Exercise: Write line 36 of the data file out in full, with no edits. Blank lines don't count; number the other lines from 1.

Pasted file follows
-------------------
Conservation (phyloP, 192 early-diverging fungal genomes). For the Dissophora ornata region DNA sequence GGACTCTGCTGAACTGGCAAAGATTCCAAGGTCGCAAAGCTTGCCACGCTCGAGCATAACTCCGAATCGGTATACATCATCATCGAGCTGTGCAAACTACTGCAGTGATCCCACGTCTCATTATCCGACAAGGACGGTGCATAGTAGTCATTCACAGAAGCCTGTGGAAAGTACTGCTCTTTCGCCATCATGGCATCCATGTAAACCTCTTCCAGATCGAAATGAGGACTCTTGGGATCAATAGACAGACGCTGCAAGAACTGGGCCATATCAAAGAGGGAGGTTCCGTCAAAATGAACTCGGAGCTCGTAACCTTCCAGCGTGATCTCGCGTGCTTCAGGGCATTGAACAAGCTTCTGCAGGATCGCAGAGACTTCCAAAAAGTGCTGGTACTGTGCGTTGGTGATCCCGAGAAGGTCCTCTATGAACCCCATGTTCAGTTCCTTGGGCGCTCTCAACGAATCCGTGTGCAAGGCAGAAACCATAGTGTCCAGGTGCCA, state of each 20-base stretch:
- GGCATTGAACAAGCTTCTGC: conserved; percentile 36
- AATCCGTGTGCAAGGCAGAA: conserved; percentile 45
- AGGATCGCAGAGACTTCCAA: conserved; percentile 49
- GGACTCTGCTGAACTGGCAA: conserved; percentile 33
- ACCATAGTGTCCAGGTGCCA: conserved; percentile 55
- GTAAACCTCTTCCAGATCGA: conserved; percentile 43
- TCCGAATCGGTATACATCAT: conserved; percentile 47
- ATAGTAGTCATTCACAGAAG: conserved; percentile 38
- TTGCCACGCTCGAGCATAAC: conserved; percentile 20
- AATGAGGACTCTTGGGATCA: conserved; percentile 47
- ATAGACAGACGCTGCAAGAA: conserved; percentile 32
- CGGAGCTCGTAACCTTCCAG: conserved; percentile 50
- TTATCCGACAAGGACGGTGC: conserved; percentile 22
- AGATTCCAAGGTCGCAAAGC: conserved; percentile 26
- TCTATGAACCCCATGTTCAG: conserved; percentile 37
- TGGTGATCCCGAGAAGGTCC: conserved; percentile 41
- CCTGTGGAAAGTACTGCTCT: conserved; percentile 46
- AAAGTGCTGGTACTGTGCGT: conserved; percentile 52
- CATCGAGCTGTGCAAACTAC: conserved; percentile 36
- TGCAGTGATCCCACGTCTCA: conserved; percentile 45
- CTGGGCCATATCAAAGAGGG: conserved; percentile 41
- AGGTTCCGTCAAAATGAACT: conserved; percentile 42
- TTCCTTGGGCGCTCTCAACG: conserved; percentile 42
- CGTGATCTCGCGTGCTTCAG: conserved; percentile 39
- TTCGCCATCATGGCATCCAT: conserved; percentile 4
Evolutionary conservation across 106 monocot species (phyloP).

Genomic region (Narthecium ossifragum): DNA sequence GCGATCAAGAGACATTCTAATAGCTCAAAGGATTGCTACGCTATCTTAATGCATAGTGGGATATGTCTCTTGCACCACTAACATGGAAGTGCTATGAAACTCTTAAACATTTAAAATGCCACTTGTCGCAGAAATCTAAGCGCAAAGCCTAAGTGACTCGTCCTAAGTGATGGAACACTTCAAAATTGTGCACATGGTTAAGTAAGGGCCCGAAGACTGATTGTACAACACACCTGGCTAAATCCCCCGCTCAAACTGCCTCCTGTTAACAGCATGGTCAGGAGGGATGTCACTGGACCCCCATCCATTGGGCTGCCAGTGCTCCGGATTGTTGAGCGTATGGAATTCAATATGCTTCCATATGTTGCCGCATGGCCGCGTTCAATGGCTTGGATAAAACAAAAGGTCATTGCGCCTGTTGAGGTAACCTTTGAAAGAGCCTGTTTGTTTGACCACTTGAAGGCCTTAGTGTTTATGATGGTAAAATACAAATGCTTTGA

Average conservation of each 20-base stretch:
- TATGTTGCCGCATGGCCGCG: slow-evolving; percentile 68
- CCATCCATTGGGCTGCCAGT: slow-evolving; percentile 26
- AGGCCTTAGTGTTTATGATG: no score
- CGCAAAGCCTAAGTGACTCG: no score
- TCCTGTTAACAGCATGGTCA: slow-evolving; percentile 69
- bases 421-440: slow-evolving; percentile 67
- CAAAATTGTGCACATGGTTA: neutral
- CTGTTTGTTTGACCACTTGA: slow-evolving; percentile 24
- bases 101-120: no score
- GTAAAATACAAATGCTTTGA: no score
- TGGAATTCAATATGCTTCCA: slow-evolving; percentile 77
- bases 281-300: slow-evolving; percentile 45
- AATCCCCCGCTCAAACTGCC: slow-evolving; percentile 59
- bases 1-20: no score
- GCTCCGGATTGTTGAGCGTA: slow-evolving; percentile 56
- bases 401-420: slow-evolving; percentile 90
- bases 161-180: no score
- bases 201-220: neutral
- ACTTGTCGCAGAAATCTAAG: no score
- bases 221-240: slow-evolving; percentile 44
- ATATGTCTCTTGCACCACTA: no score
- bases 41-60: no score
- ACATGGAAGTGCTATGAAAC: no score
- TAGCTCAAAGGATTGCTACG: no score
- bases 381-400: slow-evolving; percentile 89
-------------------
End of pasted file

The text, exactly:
- CAAAATTGTGCACATGGTTA: neutral